Single Sign-On (SSO) Improvements in vSphere 5.5

One of the biggest improvements in the recently announced vSphere 5.5 is the updates to Single Sign-On (SSO). This new version of SSO makes me extremely happy and I think it will have the same affect for the customers I work with. The initial SSO attempt in vSphere 5.1 was… well, lets just say it could have been better. Today I’ll cover the changes to this SSO update and why it makes for a better product.

vSphere 5.5, SSO, and Improved Architecture

Multi-master No more working with a primary and secondary architecture with strict database rules. The new SSO product uses a multi-master model for the SSO servers.

Built in replication  Replication is now built in and happens automatically between SSO servers within the same domain.

Site awareness  There is now the ability within an SSO domain to define sites. Sites would typically be physical data center locations. This makes the architecture a little easier to understand and design for.

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Adios, SSO Database

The big news here is that there is no SSO database any more. This change allows for the improved architecture covered earlier. While the database was not impossible, it did give many admins a rash while trying to setup the first couple of attempts.

SSO Installation Updates

With the updated version of SSO there is now just a single deployment method. This simplifies things a great deal. The previous version confused many people about when should they use simple, HA, or multi-site configurations.

New install options are as follows:

  • First server in a new domain
  • Add a server in an existing domain
  • Add a server in an existing domain with a new site

SSO Diagnostics and Troubleshooting

VMware has also package a set of diagnostic and troubleshooting tools with this release of SSO. I welcome this because even when talking with VMware people and their support staff there was a huge void in SSO experience. Having a set of tools that can aide in resolving SSO issues.

SSO Install Recommendations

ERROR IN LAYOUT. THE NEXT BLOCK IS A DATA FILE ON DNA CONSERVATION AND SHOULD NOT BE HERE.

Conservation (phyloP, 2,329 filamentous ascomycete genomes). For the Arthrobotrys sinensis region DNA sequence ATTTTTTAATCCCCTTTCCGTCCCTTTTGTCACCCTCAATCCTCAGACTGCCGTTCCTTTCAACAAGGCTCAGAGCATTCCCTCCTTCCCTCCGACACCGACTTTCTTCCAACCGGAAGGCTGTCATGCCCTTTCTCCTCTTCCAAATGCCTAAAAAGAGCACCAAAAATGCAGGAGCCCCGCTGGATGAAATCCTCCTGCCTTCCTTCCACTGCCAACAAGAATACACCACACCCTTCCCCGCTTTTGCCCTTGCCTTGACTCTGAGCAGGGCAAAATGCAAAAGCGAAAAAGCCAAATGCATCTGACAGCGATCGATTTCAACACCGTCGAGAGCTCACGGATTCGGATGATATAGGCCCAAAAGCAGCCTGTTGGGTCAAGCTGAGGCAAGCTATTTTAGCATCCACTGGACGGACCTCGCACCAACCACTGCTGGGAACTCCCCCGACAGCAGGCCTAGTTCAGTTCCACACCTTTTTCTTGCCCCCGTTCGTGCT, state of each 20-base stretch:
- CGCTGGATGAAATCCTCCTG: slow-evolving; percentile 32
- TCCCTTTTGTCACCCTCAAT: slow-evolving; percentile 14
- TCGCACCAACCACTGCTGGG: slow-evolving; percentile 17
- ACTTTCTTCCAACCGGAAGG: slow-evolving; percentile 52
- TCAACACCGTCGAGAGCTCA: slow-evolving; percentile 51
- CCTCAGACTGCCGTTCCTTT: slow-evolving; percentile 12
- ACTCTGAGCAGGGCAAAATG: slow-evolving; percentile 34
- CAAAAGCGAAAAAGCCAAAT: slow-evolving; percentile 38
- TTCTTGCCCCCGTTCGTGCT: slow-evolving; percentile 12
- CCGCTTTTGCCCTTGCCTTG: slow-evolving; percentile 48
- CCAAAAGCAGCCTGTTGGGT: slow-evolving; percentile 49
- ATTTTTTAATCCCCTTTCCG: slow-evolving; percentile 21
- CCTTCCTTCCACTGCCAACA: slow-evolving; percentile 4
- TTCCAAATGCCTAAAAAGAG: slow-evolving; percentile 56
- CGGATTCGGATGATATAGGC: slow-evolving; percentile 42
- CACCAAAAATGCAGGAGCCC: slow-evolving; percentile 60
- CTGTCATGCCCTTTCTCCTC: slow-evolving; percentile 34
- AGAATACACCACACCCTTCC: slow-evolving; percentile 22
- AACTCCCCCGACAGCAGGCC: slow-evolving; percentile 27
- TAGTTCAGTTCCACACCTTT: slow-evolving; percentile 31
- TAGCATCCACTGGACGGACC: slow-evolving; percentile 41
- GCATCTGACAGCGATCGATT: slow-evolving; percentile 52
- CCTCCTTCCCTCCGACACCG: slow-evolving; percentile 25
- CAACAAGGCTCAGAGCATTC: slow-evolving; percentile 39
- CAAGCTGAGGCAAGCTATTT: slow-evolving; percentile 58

For a large portions of customers VMware recommends them to KISS (Keep It Simple SSO!) when architecting and installing their SSO environment. This means that for data centers with one to five vCenters the primary architecture choice would be to install all the components for a vCenter on a single server as shown below. This keeps things simple and still performs very well for environments with up to 1000 hors or 10,000 VMs. This model keeps all the services local and does not create any new external dependencies.

vSphere 5.5 and Single Sign-On Improvements


The alternative architecture for larger data centers with more than five vCenters should consider the following model. This model uses a centralized SSO and vSphere Web Client install that all vCenters will access. This model supports a mixed vCenter version of both vCenter 5.1 and 5.5. This will be welcome for customers that have mixed requirements or long upgrade processes.

To support the high availability of this model the following are some requirements and options for consideration:

  • vSphere HA
  • Network Load Balancer
  • vCenter Heartbeat

vSphere 5.5 and Single Sign-On Improvements


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Comments (4)

4 responses to “Single Sign-On (SSO) Improvements in vSphere 5.5”

  1. […] Single Sign-On (SSO) Improvements in vSphere 5.5 (Petri) What is new in VMware Single Sign-On 2.0 (UP2V) A Look At vCenter 5.5 SSO RC Installation (VMware vEvangelist) Allow me to introduce you to vCenter Single Sign-On 5.5 (VMware vSphere Blog) vSphere 5.5 Improvements Part 7 – Single Sign On Completely Redesigned (Wahl Network) Using Active Directory Integrated Windows Authentication with SSO 5.5 (Wahl Network) What’s New in vCloud Suite 5.5: vCenter Server SSO (WoodITWork) […]

  2. […] 1. VMware SSO updates – Lets just say that Single Sign On (SSO) was a big of a challenge in vSphere 5.1. This caused some customers a few sleepless nights and scared others off from upgrading to 5.1. Well the good news is VMware has rearchitected SSO in vSphere 5.5 and it does not suck anymore. Check out this other post I wrote on SSO in vSphere 5.5. […]

  3. In the artcile, there is a mention of troubleshooting tools for SSO. Are they available for download?

    Is there any documentation on how and when to use it?

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